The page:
Raising aspirations in digital education 2

Raising aspirations in digital education 2

A selection of research/scholarly activity, practical digital technologies session, good practice short presentations

Developing creative computer coding resources on the World Ecitizens web site – Lawrence Williams and Beth Mead

This paper builds on the success of an earlier cross-agency Healthy Eating project (using PowerPoint, published by NFER, and on-line by MirandaNet in 2007), which was devised with the practical support of National Health Service nutritional experts (NHS). The aim of this continuing project is to develop Further Education (FE) students’ awareness of healthy eating needs, in tandem with the new UK curriculum imperative of developing computer coding skills, now called Computing.

As part of their Life Skills course, Lambeth College FE students with learning difficulties and disabilities (LLDD) followed the NHS healthy recipes in their cookery lessons, played related Scratch 2.0 games devised specifically for them by a Year 6 student, aged 10-11, and successfully coded their own versions of a spaghetti recipe, using Scratch 2.0, designed for future use by Lambeth cookery students, on the Interactive White Board in the College kitchen. As part of the project, the FE students also successfully developed their spoken and recording skills using a sound-into-text application.

The project explored the possible advantages and applications of some of this material for use in the work of Occupational Therapists in Kingston and Richmond, London, which we hope will be further developed using the planned HTML5 version of Scratch, from August 2018.

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Forthcoming Curricular Changes within the Governmental Strategy of Digital Education in the Czech Republic – Miroslava Cernochova

The Ministry of Education, Youth and Sport of the Czech Republic is currently preparing a new curriculum document, Framework Educational Programme, with two major changes, which are (1) pupil’s digital literacy development, and (2) implementation of a new compulsory subject of Informatics instead of ICT. All these changes are relatively radical and should be put into practice by 2021.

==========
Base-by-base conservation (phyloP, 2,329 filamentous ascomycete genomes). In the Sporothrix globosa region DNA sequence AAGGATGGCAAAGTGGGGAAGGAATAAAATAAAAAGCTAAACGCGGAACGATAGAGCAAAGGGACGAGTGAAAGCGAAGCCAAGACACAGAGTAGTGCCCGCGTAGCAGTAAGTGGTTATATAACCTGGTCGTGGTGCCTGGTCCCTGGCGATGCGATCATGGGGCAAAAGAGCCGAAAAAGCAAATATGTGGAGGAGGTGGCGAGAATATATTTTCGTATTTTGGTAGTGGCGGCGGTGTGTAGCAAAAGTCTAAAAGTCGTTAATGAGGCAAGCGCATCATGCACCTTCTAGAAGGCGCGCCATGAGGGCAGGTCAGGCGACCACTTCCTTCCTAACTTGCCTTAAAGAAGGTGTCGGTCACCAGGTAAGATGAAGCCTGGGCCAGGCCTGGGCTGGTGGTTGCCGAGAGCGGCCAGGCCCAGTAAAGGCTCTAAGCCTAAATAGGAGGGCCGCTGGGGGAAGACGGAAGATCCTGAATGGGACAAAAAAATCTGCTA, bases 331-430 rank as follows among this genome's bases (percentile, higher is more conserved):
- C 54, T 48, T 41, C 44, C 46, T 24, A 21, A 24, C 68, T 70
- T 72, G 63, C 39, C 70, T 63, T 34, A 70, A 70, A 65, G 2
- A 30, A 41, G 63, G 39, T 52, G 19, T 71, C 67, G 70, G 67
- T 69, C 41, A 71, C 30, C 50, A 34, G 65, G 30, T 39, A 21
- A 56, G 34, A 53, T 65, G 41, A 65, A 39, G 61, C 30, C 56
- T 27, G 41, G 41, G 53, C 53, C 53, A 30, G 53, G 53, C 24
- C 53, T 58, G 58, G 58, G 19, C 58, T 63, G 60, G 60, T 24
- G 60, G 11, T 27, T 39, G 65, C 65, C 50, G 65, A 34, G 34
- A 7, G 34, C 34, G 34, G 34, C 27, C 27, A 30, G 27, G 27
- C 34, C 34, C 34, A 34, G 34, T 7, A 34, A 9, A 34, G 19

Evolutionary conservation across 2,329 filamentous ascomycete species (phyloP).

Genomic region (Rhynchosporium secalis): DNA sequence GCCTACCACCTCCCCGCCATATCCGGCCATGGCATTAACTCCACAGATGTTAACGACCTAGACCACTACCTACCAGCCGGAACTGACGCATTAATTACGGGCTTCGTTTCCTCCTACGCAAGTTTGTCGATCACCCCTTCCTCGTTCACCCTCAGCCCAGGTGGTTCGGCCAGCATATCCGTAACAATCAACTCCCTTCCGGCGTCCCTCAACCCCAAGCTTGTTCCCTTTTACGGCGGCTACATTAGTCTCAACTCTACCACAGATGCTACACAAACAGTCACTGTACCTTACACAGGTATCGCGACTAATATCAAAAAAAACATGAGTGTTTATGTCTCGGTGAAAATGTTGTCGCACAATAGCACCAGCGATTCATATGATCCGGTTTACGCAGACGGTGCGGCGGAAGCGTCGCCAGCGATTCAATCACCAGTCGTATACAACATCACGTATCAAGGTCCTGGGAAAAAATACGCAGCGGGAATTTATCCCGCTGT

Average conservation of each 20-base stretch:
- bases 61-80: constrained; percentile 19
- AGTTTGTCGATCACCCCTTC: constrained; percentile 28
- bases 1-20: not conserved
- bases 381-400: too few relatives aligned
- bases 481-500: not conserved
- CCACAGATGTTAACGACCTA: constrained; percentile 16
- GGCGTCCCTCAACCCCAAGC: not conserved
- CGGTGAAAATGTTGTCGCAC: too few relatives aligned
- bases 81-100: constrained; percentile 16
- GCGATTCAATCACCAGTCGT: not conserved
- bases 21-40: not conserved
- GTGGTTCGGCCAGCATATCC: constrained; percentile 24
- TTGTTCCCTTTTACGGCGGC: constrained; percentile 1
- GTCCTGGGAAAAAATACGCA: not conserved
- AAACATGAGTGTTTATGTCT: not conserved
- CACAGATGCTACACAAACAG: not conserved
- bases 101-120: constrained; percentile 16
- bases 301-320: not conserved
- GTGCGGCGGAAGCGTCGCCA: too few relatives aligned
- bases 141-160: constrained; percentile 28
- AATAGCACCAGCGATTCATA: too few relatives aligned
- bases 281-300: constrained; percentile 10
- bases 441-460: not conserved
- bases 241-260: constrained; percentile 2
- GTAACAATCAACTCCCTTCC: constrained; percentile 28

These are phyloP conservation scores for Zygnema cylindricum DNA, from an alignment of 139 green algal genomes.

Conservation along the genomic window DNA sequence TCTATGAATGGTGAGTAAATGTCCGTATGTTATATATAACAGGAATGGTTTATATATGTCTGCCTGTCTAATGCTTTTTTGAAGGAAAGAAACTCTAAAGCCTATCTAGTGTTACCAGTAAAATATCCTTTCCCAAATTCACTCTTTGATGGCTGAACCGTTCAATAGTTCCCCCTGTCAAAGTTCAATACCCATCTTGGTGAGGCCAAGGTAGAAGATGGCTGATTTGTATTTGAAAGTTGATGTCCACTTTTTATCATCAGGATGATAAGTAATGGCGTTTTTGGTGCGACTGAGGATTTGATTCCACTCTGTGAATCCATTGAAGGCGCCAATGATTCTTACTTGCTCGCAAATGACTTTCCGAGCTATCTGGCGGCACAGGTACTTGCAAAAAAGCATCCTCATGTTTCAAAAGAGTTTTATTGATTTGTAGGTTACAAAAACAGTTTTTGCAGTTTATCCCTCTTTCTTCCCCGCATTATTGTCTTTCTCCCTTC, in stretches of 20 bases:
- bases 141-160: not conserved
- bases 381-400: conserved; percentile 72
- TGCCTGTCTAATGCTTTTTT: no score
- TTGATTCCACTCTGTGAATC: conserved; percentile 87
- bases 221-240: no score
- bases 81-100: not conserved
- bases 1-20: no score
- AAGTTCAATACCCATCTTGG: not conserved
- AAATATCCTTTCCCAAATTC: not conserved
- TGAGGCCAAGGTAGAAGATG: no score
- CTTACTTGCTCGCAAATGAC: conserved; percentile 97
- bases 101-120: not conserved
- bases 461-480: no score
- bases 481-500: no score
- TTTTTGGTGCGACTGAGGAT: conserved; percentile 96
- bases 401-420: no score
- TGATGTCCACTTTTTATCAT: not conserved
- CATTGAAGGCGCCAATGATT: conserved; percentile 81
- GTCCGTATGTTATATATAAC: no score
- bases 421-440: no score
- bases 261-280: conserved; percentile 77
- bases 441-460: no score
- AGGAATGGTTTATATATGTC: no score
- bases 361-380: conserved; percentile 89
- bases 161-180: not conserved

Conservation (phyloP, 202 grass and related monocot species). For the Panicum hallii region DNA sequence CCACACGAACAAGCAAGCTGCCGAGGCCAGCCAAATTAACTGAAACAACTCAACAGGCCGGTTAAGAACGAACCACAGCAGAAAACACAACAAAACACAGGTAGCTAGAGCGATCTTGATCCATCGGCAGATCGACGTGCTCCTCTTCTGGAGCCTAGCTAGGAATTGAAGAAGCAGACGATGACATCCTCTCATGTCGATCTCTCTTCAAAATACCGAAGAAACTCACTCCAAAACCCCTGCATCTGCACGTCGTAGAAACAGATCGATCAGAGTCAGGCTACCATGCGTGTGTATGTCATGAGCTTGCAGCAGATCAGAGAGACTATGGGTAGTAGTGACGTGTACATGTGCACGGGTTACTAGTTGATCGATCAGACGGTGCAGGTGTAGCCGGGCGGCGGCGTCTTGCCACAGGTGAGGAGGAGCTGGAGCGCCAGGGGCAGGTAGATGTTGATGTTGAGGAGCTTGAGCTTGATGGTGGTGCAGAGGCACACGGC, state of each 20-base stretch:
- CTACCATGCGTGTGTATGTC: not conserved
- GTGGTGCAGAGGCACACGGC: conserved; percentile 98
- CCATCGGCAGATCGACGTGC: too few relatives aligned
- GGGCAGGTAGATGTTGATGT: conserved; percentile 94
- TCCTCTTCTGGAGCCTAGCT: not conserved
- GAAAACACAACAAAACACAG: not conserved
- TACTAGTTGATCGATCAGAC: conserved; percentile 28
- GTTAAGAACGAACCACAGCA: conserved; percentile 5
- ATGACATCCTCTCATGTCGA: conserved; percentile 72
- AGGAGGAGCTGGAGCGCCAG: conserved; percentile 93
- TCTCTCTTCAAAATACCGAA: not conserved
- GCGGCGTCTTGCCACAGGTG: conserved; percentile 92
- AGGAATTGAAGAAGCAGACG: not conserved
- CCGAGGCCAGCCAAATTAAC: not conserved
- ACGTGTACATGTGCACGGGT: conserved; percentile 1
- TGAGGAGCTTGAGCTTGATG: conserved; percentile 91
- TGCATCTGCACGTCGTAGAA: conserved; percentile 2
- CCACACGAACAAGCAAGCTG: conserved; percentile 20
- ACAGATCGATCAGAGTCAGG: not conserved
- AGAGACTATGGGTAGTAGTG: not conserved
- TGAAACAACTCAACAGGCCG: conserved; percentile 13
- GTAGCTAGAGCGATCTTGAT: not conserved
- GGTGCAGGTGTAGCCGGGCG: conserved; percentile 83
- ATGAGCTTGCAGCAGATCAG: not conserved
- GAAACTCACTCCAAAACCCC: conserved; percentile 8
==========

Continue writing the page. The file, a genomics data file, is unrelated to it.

Since October 2017, in a frame of the three-years project «PRIM» (www.imysleni.cz), nine Czech faculties of education have been working closely together to develop and validate teaching materials, guidelines for teaching a new subject of Informatics and for validating these at several selected schools (starting with pre-school centres ending with secondary schools). At the same time, courses and subjects for teachers of kindergartens, primary and secondary schools are being prepared to be ready for the planned curricular changes. All nine faculties of education must innovate study programmes for student teachers of all subjects including ICT and Computer Science. Moreover, since January 2018, all nine faculties have been collaborating on another three-year project «Support for the development of digital literacy» (http://pages.pedf.cuni.cz/digitalni-gramotnost/). Both projects are important not only for the implementation of the Government’s Strategy of Digital Education (MoEYS, 2014), but also for teacher educators, educational technologists, computer or IT specialists from faculties of education in the Czech Republic who collaborate together for the first time after 1989.

Regarding the forthcoming curricular changes, not only educational activities and curriculum changes have a great importance but also research on how pupils of different ages acquire basic informatics concepts. This paper will present the findings of a case study focused on how primary school pupils aged 9-12 acquire, use and understand some programming conditional statements (IF-THEN, IF-THEN-ELSE; REPEAT/ REPEAT-UNTIL).

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Professional Development and Self-Review – Simon Shaw

Whatever models of professional development a school uses they need to ensure that the investment of money, resources and staff time is having the desired impact on teaching and learning. The Self-Review Framework (SRF), originally created by Becta and other government agencies and then adopted and maintained by Naace, has always had Professional Development as one of the fundamental elements of developing the effective use of Education Technology within schools. Naace are currently leading the revision of the SRF to ensure that the support that it provides to schools is up-to-date and relevant to what is now a very different world in terms of the technologies as well as school governance and support.

Naace believe that there is a greater need now than ever before for schools to systematically review the role of Education Technology. Access to devices and applications has become ubiquitous and, for better or for worse, has the potential to have an impact on all aspects of teaching, learning and management of schools. International evidence demonstrates that where technology is used without careful consideration and review then this can have a negative impact on standards. However, the extensive evidence presented by the Education Endowment Foundation shows that the use of digital technology can lead to significant improvements and gains in standards.